The ancient roots of the Hattourn family name are in the Anglo-Saxon
culture. The name Hattourn comes from when the family lived in the settlement of Hawthorn in the county of Durham
, or near a hawthorn shrub or tree. Thus, the surname Hattourn belongs both the category of habitation
names, which are derived from pre-existing names for towns, villages, parishes, or farmsteads, and to the class of topographic
surnames, which were given to people who resided near physical features such as hills, streams, churches, or types of trees. The surname Hattourn is derived from the Old English word haguthorn,
which means hawthorn.
Early Origins of the Hattourn family
The surname Hattourn was first found in Durham
at Hawthorn, a township in the parish of Easington. The township dates back to 1155 when it was originally spelt Hagethorn and literally meant "place at the hawthorn," from the Old English "hagu-thorn." CITATION[CLOSE]
Mills, A.D., Dictionary of English Place-Names. Oxford: Oxford University Press, 1991. Print. (ISBN 0-19-869156-4)
The place is most significant as "on the 5th of November, 1824, not less than 50 vessels perished in a storm immediately off this part, and the crews of all were lost, with the exception of the crew of one only, who were enabled to effect their escape by means of a rope, thrown from the vessel, and brought to land by a Newfoundland dog belonging to Major Anderson." CITATION[CLOSE]
Lewis, Samuel, A Topographical Dictionary of England. Institute of Historical Research, 1848, Print.
"The New England
family of this name left this country [(England)] in or before 1634, and until recently wrote themselves Hathorne." CITATION[CLOSE]
Lowe, Mark Anthony, Patronymica Britannica, A Dictionary of Family Names of the United Kingdom. London: John Russel Smith, 1860. Print.
, the name is an old Galloway
name. "A family of the name were proprietors of Meikle or Over Aires in the parish of Kirkinner." CITATION[CLOSE]
Black, George F., The Surnames of Scotland Their Origin, Meaning and History. New York: New York Public Library, 1946. Print. (ISBN 0-87104-172-3)
In other parts of England
, the Hundredorum Rolls
of 1273 revealed: Galfridus Hackthom in Huntingdonshire; and John atte
Horethorne in Somerset
Bardsley, C.W, A Dictionary of English and Welsh Surnames: With Special American Instances. Wiltshire: Heraldry Today, 1901. Print. (ISBN 0-900455-44-6)
Early History of the Hattourn family
This web page shows only a small excerpt of our Hattourn research.Another 285 words (20 lines of text) covering the years 1273, 1455, 1484, 1602, 1628, 1606, 1681, 1630, 1641, 1717, 1692, 1804, 1864 and are included under the topic Early Hattourn History in all our PDF Extended History products and printed products wherever possible.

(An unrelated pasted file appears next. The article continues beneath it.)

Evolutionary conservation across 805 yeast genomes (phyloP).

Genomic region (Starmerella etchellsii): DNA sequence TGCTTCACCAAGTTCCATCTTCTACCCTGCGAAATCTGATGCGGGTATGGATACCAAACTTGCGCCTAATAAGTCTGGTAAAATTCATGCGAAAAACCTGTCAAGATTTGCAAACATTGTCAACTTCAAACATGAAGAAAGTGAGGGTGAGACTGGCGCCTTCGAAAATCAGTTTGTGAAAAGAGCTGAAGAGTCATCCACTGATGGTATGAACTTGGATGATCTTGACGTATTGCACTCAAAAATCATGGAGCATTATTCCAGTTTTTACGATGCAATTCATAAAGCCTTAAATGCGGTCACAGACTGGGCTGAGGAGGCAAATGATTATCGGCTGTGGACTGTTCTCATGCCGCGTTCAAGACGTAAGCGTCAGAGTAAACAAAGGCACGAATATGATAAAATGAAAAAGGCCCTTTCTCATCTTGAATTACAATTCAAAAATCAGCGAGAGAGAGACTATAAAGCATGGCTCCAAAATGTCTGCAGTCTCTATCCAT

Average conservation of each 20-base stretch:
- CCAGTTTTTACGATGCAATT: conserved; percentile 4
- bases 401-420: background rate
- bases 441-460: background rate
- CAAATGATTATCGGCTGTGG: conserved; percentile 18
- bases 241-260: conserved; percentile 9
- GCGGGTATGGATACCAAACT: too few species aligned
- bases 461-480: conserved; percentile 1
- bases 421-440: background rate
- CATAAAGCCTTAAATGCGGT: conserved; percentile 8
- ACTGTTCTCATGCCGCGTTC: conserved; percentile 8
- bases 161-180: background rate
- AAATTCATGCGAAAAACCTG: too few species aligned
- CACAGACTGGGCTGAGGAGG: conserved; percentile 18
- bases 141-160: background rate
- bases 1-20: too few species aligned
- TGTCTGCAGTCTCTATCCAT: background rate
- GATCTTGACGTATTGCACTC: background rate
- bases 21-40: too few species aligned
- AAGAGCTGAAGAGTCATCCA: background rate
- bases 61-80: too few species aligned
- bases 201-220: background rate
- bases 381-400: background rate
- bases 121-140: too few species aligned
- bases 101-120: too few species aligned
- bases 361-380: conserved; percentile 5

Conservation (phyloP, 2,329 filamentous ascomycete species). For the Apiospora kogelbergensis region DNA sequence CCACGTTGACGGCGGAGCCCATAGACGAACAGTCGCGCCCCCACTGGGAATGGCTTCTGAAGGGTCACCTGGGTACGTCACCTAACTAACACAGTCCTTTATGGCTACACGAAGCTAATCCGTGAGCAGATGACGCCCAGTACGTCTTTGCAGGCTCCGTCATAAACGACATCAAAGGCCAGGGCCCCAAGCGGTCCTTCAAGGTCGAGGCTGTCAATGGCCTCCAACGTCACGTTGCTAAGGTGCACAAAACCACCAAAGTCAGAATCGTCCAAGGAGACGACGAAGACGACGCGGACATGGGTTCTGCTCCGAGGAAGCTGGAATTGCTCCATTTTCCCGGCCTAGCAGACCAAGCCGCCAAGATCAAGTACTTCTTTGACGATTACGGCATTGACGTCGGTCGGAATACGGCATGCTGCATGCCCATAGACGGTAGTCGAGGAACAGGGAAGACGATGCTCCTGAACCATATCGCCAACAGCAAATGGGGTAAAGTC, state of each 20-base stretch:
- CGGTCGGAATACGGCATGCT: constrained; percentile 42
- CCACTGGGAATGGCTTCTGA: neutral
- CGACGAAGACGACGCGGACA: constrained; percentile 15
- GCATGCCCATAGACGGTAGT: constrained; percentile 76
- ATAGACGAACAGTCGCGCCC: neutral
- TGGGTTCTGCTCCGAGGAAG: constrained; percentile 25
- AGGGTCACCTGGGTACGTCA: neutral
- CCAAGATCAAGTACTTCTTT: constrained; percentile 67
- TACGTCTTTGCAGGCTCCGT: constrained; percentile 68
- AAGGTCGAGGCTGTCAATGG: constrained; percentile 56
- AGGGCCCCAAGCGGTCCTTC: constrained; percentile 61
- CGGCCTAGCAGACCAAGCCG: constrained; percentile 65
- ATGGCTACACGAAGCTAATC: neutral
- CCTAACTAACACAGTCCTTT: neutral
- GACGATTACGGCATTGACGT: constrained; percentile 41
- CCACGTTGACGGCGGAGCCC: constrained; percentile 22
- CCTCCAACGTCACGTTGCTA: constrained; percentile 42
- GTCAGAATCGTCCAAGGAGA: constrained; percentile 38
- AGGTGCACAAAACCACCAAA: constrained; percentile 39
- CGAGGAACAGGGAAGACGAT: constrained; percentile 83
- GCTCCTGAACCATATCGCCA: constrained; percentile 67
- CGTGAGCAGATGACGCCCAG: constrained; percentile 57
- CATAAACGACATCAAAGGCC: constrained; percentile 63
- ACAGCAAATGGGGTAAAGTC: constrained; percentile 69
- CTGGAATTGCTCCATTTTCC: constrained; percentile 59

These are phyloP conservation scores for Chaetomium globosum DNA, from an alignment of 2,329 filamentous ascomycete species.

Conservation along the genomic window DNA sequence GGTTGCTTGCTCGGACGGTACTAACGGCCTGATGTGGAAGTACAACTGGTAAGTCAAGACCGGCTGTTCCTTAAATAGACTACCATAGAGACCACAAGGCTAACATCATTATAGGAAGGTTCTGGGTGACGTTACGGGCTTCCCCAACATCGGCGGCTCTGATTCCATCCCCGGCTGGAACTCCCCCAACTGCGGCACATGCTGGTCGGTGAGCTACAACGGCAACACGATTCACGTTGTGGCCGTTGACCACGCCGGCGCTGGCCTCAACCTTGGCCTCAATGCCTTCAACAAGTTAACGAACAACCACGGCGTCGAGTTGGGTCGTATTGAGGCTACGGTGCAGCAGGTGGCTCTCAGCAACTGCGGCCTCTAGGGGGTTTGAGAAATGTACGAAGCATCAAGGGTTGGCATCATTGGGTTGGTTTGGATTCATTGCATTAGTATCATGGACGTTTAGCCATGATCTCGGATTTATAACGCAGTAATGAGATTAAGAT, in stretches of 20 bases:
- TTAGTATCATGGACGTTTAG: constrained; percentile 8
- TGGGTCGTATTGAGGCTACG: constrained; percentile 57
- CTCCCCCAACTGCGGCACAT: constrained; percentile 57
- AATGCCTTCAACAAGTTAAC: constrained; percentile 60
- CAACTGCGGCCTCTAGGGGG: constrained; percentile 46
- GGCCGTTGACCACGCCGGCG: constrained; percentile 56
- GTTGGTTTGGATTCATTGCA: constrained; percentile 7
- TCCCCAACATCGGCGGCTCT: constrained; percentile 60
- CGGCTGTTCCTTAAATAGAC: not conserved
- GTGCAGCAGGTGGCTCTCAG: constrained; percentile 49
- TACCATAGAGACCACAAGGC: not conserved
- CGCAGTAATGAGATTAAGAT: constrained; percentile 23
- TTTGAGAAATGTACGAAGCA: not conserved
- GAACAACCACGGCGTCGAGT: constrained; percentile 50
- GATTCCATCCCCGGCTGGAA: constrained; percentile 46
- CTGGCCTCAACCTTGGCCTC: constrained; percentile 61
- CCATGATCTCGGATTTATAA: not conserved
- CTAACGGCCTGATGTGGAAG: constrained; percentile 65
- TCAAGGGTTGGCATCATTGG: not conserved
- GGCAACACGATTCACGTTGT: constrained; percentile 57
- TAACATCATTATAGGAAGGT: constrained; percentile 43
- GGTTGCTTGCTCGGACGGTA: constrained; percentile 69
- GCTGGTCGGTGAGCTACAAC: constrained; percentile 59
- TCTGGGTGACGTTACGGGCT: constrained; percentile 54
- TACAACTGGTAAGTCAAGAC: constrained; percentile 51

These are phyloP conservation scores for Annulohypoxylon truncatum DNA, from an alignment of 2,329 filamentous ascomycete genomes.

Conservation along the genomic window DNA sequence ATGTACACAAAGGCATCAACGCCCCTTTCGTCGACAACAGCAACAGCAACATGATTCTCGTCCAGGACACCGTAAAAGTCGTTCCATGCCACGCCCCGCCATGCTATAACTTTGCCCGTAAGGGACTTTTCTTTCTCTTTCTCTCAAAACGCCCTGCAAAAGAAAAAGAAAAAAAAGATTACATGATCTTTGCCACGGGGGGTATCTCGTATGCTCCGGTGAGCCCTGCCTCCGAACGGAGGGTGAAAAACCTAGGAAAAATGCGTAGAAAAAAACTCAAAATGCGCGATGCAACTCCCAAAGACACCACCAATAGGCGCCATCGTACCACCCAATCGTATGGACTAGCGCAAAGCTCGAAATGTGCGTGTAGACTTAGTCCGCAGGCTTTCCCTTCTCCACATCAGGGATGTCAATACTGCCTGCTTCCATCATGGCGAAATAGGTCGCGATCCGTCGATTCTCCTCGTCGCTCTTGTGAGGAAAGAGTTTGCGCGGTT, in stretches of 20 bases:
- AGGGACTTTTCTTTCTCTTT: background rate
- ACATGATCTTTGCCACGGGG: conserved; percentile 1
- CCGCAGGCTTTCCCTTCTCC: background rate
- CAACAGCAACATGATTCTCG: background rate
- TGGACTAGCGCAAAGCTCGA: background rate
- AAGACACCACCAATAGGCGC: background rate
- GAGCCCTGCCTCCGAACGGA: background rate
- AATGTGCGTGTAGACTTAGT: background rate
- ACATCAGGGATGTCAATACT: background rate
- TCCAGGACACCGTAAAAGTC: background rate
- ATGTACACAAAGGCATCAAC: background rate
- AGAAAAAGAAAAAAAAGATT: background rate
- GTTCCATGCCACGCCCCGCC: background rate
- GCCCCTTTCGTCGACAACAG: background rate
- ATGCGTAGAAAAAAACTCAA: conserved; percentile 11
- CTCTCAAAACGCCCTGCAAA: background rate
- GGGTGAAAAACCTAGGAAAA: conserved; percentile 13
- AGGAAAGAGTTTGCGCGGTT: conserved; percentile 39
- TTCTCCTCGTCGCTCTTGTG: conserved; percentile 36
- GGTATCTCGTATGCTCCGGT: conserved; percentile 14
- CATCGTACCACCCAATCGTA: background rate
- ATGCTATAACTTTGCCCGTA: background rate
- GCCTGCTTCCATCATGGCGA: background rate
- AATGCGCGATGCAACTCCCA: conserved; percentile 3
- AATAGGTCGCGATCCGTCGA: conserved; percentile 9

Hattourn Spelling Variations
One relatively recent invention that did much to standardize English spelling was the printing press. However, before its invention even the most literate people recorded their names according to sound rather than spelling. The spelling variations
under which the name Hattourn has appeared include Hawthorne, Hathorne, Hawthorn and others.
Early Notables of the Hattourn family (pre 1700)
Notables of the family at this time include Major William Hathorne (ca. 1606-1681), English immigrant to North America in 1630; and his son, John Hathorne (1641-1717), a merchant and magistrate of the Massachusetts Bay Colony, Justice of the Special Court... Another 39 words (3 lines of text) are included under the topic Early Hattourn Notables in all our PDF Extended History products and printed products wherever possible.
Migration of the Hattourn family to Ireland
Some of the Hattourn family moved to Ireland
, but this topic is not covered in this excerpt.Another 107 words (8 lines of text) about their life in Ireland is included in all our PDF Extended History products and printed products wherever possible.
Migration of the Hattourn family to the New World and Oceana
At this time, the shores of the New World beckoned many English families that felt that the social climate in England
was oppressive and lacked opportunity for change. Thousands left England
at great expense in ships that were overcrowded and full of disease. A great portion of these settlers never survived the journey and even a greater number arrived sick, starving, and without a penny. The survivors, however, were often greeted with greater opportunity than they could have experienced back home. These English settlers made significant contributions to those colonies that would eventually become the United States and Canada. An examination of early immigration records and passenger ship lists revealed that people bearing the name Hattourn arrived in North America very early: Mathew Hawthorn settled in Virginia in 1622; William Hathorne, who arrived in Dorchester, in 1630, later settling in Salem Massachusetts in 1630; Anne Hathorne, who came to Virginia in 1717.
The Hattourn Motto
The motto was originally a war cry or slogan. Mottoes first began to be shown with arms in the 14th and 15th centuries, but were not in general use until the 17th century. Thus the oldest coats of arms generally do not include a motto. Mottoes seldom form part of the grant of arms: Under most heraldic authorities, a motto is an optional component of the coat of arms, and can be added to or changed at will; many families have chosen not to display a motto.
Motto Translation: I shall stand.